The bacterial pathogen, Clostridioides difficile, has been designated an urgent threat to the US healthcare system by the Centers for Disease Control. In order for C. difficile to initiate infection, its infectious spore form must germinate in the gut of susceptible individuals. Since spore germination depends on the spore cell wall undergoing specific modifications, determining how this process occurs in C. difficile could inform the development of strategies for preventing C. difficile disease transmission and recurrence.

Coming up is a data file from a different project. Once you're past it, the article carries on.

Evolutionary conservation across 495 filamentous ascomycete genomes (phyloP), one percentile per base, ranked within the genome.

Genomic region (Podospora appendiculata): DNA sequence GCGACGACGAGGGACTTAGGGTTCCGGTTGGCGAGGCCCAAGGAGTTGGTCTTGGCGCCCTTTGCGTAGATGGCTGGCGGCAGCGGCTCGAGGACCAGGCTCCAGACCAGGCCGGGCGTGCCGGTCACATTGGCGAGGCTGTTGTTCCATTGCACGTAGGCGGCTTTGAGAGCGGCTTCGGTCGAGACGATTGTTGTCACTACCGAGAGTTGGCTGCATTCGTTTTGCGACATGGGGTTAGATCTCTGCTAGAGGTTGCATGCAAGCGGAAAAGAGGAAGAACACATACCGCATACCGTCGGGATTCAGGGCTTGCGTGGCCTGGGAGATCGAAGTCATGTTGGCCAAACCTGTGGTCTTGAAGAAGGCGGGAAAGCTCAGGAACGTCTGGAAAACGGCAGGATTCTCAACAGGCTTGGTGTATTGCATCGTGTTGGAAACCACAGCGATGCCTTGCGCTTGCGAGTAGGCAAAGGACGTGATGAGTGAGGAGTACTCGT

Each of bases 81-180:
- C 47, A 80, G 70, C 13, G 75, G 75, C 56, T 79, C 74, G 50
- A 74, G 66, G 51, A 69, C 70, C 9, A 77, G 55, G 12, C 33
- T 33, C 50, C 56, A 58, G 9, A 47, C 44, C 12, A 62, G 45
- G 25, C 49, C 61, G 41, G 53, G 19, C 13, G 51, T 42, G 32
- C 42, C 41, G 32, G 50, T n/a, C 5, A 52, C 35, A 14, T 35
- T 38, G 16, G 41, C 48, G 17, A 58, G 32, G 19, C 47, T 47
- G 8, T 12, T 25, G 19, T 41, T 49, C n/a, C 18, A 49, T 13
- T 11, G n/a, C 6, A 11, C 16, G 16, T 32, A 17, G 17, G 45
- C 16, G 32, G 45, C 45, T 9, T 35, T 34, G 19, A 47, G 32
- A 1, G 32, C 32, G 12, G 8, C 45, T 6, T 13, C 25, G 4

Spore germination is necessary for many bacterial pathogens, particularly anaerobes, to initiate infection. A critical step during germination is the degradation of the cortex, a thick layer of modified peptidoglycan that maintains metabolic dormancy. Digestion of this protective layer is mediated by cortex lytic enzymes that recognize the spore-specific peptidoglycan modification, muramic-?-lactam. As a result, mutants lacking muramic-?-lactam fail to degrade their cortex layer and exhibit severe defects in germination. Previous work in Bacillus subtilis has shown that muramic-?-lactam is generated through the sequential action of the CwlD amidase and PdaA deacetylase, which are conserved in all spore-forming bacteria. While B. subtilis CwlD has intrinsic amidase activity, we recently determined that the CwlD amidase produced by the bacterial pathogen, Clostridioides difficile, requires the GerS lipoprotein to deamidate N-acetylmuramic acid residues. Notably, GerS is only conserved in members of the Peptostreptococcaceae family, and our preliminary data indicate that only CwlD homologs from the Peptostreptococcaceae family can complement a C. difficile ?cwlD mutant, while B. subtilis and C. perfringens CwlD homologs cannot. These observations suggest that the Peptostreptococceae family uses an alternative mechanism to mediate cortex modification during spore formation. Since our data also indicate that GerS and CwlD interact stoichiometrically, and we have recently crystallized this complex, the goal of this proposal is to determine the mechanism by which GerS regulates CwlD amidase function in C. difficile. We will test the hypothesis that GerS binding to CwlD allosterically activates CwlD function and distinguish between different models for why C. difficile CwlD function depends on GerS. These models include that GerS (i) functions as a co-factor to license CwlD?s amidase activity, recruits CwlD to the forespore, and/or (ii) facilitates CwlD?s recognition of C. difficile?s unique cortex structure. To accomplish these goals, we will use mutational analyses, heterologous expression systems, biochemical analyses, and cell biological techniques to determine the requirements for not only C. difficile CwlD amidase activity but also B. subtilis CwlD amidase function. These comparative analyses will provide mechanistic insight into the regulation of cortex modification in spore-forming bacteria. The proposed work may also expand our understanding of how bacterial amidases can be allosterically regulated by binding partners.